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    International Women and Girls in Science Day – PhD candidate Claire Hoarau discusses her research into biopesticides.

    11 February 2022

    PhD student, Claire Hoarau is investigating biopesticides that combat one of oilseed rape’s most prevalent pest – the Cabbage Stem Flea Beetle.

    Whilst completing her undergraduate and Master’s degrees, Claire discovered a passion for Entomology - and decided to make the switch from her native France to Shropshire, and to Harper Adams to progress with her studies.

    These studies are looking into a way to tackle a renowned pest which is both more effective, and more environmentally friendly, than current methods.

    Claire said: “My project is concerned with the use of biopesticides to control cabbage stem flea beetle, a pest which is a big problem in oilseed rape industry because it is resistant to the only class of synthetic insecticides that farmers are now allowed to spray.

    “The idea is to find an alternative method of protecting oilseed rape. A biopesticide would be ideal as it would be better for the environment.

    The insecticides that farmers are allowed to spray on oilseed rape are detrimental to biodiversity as it does not target just the cabbage stem flea beetle.”

    Claire is researching organisms and molecules to combat this industry-wide problem, including ones that are entomopathogenic, meaning organisms that infect the pest and paralyse or kill it from within.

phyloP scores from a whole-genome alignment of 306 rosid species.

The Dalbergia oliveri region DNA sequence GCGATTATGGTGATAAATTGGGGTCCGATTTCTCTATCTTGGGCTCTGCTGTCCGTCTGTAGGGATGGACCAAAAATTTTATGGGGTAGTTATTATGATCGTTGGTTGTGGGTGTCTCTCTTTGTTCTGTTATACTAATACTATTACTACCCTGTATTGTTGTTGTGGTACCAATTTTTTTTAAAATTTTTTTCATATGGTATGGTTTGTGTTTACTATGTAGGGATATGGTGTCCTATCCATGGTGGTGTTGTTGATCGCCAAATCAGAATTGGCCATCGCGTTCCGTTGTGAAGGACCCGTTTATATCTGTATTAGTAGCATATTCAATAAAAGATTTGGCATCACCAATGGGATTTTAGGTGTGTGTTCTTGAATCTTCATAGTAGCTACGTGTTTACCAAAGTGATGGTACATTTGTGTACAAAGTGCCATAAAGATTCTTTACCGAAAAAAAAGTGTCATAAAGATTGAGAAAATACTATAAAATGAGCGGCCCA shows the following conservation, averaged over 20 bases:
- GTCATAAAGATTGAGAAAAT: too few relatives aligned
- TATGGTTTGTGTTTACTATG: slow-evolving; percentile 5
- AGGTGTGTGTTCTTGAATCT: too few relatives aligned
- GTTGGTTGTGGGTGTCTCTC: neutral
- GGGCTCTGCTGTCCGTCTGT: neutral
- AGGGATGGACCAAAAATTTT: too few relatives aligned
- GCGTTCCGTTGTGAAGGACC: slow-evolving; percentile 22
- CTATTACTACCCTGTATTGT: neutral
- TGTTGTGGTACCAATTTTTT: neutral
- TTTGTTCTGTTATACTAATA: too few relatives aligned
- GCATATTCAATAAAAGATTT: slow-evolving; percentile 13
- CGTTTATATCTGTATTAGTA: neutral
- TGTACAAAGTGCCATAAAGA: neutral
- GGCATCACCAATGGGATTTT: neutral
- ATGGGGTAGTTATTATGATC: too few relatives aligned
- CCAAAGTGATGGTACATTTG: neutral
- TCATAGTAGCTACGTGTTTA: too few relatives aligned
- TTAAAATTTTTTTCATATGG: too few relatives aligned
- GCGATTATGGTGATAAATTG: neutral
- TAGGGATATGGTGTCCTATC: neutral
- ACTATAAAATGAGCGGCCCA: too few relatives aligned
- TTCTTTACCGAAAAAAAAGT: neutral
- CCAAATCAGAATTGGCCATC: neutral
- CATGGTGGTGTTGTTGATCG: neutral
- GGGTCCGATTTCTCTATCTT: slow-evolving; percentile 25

“I am looking at these species in the controlled environment of the laboratory and in field experiments, but I’m also looking at different molecules that are both safe to use and will kill the pest by entering its body and interfering with its internal systems.

    “I am funded by CERTIS, AHDB and the AgriFood Charities Partnership (AFCP) and having them on board has been really beneficial to my research.”

    Claire, who is from France's southern Rhône Valley, added: “It’s nice because they have experience in implementing the biopesticides in real situations, because sometimes how I think it's going to work is not realistic and it’s nice to have this added knowledge base to call upon.”

    Before Claire finishes her PhD in November, she is hoping to undertake one more field trial to consolidate the results she achieved previously and hopefully improve on them.

    She added: “I had not heard of Harper Adams before I started searching for a PhD, but after being here for three years I can firmly say that It’s a really lovely university in a very nice and very peaceful area!”

    International Women and Girls in Science Day – PhD candidate Claire Hoarau discusses her research into biopesticides.



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